Skip to main content

Hitachi

Corporate InformationCSR (Corporate Social Responsibility)

Improving Lives One Person at a Time

Continuing to Pursue United Nations Millennium Development Goals

We collaborate with local enterprises and support nonprofit organizations as part of ongoing efforts to help resolve local community issues.

Improving Quality of Life after Demining

[Image]
Land mine clearing equipment
at work in Cambodia

The land mine cleaning equipment that Yamanashi Hitachi Construction Machinery Co., Ltd.* developed in 2000 is operating in civil war-ravaged Cambodia. However, engineers from Hitachi Construction Machinery Co., Ltd. who were in Cambodia realized that cleaning land mines alone would not resolve difficulties in the communities.
People who lost their homes and work during the civil war set about cultivating the cleared land and rebuilding their lives. However, such work is tough without basic infrastructure such as roads and water, or even farming techniques. As a result, engineers noticed that people frequently abandoned their land.
This situation prompted former Hitachi Construction Machinery employees to establish the non-profit Good Earth Japan in March 2007.
Since its creation, this non-profit organization has provided agricultural training and plowed paddy fields. It has also built schools to help planters get back on their feet. Hitachi Construction Machinery and the rest of the Hitachi Group are fully funding these efforts, with numerous employees assisting.

[Image]
Paddy field developed following
agricultural training

[Image]
Children studying at a school that
was built with support from Hitachi

*
An exclusive dealer and authorized factory for Hitachi Construction Machinery since 1980, Yamanashi Hitachi Construction Machinery developed the world's first remote-controlled landmine removal machine, which is based on a Hitachi Construction Machinery hydraulic excavator. Currently, 70 units operate in Cambodia as well as six other countries (Vietnam, Afghanistan, Nicaragua, Angola, Thailand, and Colombia).

Brightening Communities with Electricity

Around 230 million people live on Indonesia's more than 17,000 islands. Yet, only about 60 percent of the population has access to electricity.
Approximately 60 percent of Indonesians live on Java, which represents 7 percent of the nation's land area and accounts for 80 percent of its energy consumption. The population density of Jakarta is similar to that of Tokyo's 23 wards. But there the comparisons end, as Jakarta residents suffer from constant planned and unplanned power outages.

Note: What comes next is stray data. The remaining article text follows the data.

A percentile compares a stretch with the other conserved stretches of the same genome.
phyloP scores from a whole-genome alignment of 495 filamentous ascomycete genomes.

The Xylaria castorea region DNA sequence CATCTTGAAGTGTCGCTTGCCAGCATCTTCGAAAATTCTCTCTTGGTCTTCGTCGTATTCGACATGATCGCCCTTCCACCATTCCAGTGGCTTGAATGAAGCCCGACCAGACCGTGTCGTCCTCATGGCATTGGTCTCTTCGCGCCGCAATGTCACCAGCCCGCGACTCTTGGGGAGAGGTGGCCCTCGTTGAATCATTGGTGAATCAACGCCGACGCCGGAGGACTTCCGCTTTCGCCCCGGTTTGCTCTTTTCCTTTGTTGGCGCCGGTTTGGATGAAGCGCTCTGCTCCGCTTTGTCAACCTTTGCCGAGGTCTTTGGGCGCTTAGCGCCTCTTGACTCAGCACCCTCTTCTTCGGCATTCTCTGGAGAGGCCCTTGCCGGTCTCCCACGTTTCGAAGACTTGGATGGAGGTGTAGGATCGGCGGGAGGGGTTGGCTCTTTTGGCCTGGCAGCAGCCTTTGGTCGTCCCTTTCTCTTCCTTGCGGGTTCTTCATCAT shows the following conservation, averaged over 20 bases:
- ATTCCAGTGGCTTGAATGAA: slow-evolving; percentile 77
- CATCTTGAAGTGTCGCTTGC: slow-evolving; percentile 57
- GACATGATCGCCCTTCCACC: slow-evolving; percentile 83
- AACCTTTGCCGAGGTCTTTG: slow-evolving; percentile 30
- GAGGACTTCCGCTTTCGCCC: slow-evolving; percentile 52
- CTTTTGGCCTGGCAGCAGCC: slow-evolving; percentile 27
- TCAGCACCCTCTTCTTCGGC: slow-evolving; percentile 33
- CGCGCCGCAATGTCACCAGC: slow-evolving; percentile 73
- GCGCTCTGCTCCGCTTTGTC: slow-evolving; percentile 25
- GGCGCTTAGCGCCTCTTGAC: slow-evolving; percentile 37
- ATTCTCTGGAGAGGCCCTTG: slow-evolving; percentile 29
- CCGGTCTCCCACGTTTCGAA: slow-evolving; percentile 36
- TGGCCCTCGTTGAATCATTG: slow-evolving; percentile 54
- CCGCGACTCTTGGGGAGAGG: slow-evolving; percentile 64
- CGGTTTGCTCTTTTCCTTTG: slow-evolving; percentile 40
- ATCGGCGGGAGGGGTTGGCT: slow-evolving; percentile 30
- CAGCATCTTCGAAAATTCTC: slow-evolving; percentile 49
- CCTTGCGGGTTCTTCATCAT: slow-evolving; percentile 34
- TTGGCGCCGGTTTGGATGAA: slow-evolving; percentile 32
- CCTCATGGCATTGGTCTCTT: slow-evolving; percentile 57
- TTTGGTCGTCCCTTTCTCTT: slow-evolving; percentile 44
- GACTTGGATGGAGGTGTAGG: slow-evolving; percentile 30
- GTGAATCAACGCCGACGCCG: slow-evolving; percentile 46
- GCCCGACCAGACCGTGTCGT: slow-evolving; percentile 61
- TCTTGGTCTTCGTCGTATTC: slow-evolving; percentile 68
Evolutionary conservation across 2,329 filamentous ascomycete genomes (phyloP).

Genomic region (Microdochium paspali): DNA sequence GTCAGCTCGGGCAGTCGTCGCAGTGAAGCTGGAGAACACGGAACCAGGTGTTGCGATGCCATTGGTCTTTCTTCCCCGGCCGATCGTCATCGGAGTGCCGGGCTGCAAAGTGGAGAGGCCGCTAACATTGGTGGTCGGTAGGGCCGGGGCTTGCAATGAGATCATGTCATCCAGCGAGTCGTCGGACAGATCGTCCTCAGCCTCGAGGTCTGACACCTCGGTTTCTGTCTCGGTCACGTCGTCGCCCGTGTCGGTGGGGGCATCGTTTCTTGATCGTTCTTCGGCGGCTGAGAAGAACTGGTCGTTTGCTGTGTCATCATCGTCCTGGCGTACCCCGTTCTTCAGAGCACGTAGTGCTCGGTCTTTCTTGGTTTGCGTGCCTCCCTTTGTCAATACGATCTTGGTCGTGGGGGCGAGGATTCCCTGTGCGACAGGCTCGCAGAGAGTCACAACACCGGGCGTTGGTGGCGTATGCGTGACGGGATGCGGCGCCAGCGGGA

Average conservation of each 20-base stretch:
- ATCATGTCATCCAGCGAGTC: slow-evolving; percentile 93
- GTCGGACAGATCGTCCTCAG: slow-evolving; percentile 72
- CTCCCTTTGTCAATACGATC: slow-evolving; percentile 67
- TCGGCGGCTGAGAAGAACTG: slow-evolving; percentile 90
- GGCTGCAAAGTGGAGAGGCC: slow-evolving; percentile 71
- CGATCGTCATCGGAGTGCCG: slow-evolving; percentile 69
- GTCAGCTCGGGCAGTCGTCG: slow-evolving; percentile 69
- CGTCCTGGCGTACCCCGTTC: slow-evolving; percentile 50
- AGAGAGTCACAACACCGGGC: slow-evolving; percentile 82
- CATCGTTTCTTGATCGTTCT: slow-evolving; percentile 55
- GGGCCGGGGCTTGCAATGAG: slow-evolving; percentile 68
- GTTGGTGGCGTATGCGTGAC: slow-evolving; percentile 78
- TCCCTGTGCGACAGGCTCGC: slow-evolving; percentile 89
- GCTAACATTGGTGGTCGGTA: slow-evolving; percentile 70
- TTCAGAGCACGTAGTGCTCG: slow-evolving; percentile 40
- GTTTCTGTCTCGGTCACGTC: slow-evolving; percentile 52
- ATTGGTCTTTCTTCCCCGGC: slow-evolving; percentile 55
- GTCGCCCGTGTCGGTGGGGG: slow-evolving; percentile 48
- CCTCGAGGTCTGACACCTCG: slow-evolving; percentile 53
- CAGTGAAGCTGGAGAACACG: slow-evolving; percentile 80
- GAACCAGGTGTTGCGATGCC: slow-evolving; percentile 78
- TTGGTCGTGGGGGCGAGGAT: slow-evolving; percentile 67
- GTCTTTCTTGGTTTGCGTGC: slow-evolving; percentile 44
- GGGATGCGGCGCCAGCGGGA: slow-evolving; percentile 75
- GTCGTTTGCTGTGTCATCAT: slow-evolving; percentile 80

The Indonesian government takes this social issue seriously, but it has experienced significant delays in its plans to deliver 95 percent electricity access by 2025.
So, Hitachi High-Technologies joined hands with a local business partner that makes storage batteries to electrify districts with photovoltaic power systems.
Indonesia gets around double Japan's sunshine hours and solar radiation. The government has already installed compact solar systems to power homes without access to the grid, but the need to place such systems in each home caused power efficiency to deteriorate and made it hard to set up a proper maintenance and management structure.

Hitachi High-Technologies therefore chose to set up large photovoltaic power systems to serve entire villages by charging residents' batteries as needed. Villages without electricity traditionally comprise 50 to 100 households, so the company concluded that coordinating closely with these communities would improve the generating, maintenance, and management efficiency of these systems.
Another benefit is that residents can take advantage of stable electricity supplies to do business. Ventures under consideration include Internet cafes offering refrigeration and access to mobile communication-equipped PCs and the industrial production of silk and tapioca.
In response to strong demand from Indonesia's central and local governments, Hitachi High-Technologies plans to install battery recharging stations in three villages in fiscal 2010. Training teams of residents to maintain and manage the equipment will be crucial to ensuring that villages widely adopt these systems.

[Image]
Village without electricity (Indonesia)

[Image]
Battery recharging station

Indonesian Village Electrification

[Image]Indonesian Village Electrification

(Publishing in Julys 2010)